by Maggie Mullikin, Assistant Coordinator iMedia
As I continue to reach out to our 2010 iMedia graduates I am struck by the diversity of their jobs, titles, and responsibilities. I love to pass on their pearls of wisdom because I have had the pleasure of watching them transform into consummate professionals.
Brook Corwin, who by the way, was the only student, graduating with both a secured internship and a job, is now an Instructional Technology Consultant at UNC-Greensboro’s Division of Continual Learning. His primary responsibility is to coordinate the development of online courses at UNCG’s Division of Continual Learning. That involves meeting with faculty, gathering course content, and then brainstorming innovative ways to adapt that content for delivery on the web. As the course is developed, he will project-manage a production team of designers, coders, and multimedia specialists. During the development process, he goes back and forth between the production team and the faculty to make sure the finished project matches the course’s key learning objectives.
The creative aspect of the job is what makes it so enjoyable for him. Each course has a media-rich interactive website with a unique design. Some even have fictional characters and narratives integrated with the course content. There’s a fair amount of storytelling involved, and lots of imagination that goes into turning standard lectures and power points into learning objects where students interact with the content. For an online course to have the same impact as one taken in person, it’s got to be engaging the same way a good website is engaging. Brook loves the challenge of adapting static educational materials for life on the web. As an added bonus, all the work is for a good cause — improving the educational opportunities for those who don’t have access to traditional courses.
Brook has excellent advice for current iMedia students;
“Take a step back from iMedia and identify what skills and experience you already possess; it could even be from a previous job. You then figure out how to build on those skills with what’s being taught in the program. Just about every profession is incorporating digital media in some way these days, so even if you’re not a web designer or video producer you can find ways to take your professional expertise to the next level.
It’s easy to fall into the trap of focusing just on production or just on theory, but everywhere I interviewed they were looking for some combination of both. The project managers at my department know enough about production to propose ideas that are both creative and practical. The production specialists understand enough theory that their designs communicate the target message. The end result is a really collaborative environment where everyone is contributing throughout the development process, since we all understand the basics of each other’s roles. I’m sure every company looks to create the same kind of environment, so it’s important to understand the process of creating digital content from start to finish.”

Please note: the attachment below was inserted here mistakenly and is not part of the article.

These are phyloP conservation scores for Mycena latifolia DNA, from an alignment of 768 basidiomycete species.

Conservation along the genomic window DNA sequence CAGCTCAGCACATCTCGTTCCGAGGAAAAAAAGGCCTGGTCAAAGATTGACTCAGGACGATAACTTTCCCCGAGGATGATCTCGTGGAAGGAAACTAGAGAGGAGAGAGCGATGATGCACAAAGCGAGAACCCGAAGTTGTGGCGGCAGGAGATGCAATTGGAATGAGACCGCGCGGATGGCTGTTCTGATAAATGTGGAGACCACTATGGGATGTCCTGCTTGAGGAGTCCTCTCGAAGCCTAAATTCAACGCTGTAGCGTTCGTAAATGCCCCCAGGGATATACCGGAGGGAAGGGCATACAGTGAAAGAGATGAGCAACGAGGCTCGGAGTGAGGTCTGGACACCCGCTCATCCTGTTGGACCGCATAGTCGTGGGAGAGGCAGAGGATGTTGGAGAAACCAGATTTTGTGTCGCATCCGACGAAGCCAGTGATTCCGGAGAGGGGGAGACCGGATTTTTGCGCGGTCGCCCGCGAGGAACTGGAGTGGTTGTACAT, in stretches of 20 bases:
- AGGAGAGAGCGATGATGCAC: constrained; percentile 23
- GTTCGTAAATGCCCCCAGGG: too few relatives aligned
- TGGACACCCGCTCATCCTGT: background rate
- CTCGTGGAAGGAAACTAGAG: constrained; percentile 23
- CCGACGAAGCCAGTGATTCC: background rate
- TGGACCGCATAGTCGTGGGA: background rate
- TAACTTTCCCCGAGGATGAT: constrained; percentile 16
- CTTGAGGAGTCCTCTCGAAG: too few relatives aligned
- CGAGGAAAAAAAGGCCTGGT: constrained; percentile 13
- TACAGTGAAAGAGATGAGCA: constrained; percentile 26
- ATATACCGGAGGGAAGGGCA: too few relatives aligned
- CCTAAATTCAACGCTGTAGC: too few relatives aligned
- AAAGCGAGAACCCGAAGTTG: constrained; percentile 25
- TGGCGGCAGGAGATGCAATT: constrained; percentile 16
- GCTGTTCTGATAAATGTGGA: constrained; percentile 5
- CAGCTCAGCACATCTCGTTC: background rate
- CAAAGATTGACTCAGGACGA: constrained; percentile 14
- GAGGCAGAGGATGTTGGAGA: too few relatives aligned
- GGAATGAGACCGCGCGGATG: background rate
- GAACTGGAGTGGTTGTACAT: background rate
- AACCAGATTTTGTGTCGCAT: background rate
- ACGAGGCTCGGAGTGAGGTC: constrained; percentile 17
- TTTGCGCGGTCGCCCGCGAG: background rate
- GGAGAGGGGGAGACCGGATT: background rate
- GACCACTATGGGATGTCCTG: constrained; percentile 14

He advises to begin looking at jobs early and make a list of positions that are appealing and obtainable. Look at the job requirements, then work backwards to build a portfolio that matches the position. The great thing about the iMedia program is the flexibility it provides with each project, so you can tailor every assignment into something that will impress recruiters in the industry you’re targeting. A good portfolio makes a huge difference during the interview process, and it’s also something you can highlight in cover letters. But first you’ve got to figure out what kinds of jobs you’d like and what sort of experience they require.
As our current class of 32 students begins the spring semester their minds are racing as they learn, create, develop, and network, while simultaneously trying to identify the kind of job they want in as little as four months.
Graduates like Brook are a true testament to the great value Elon’s iMedia graduate program can add to a career.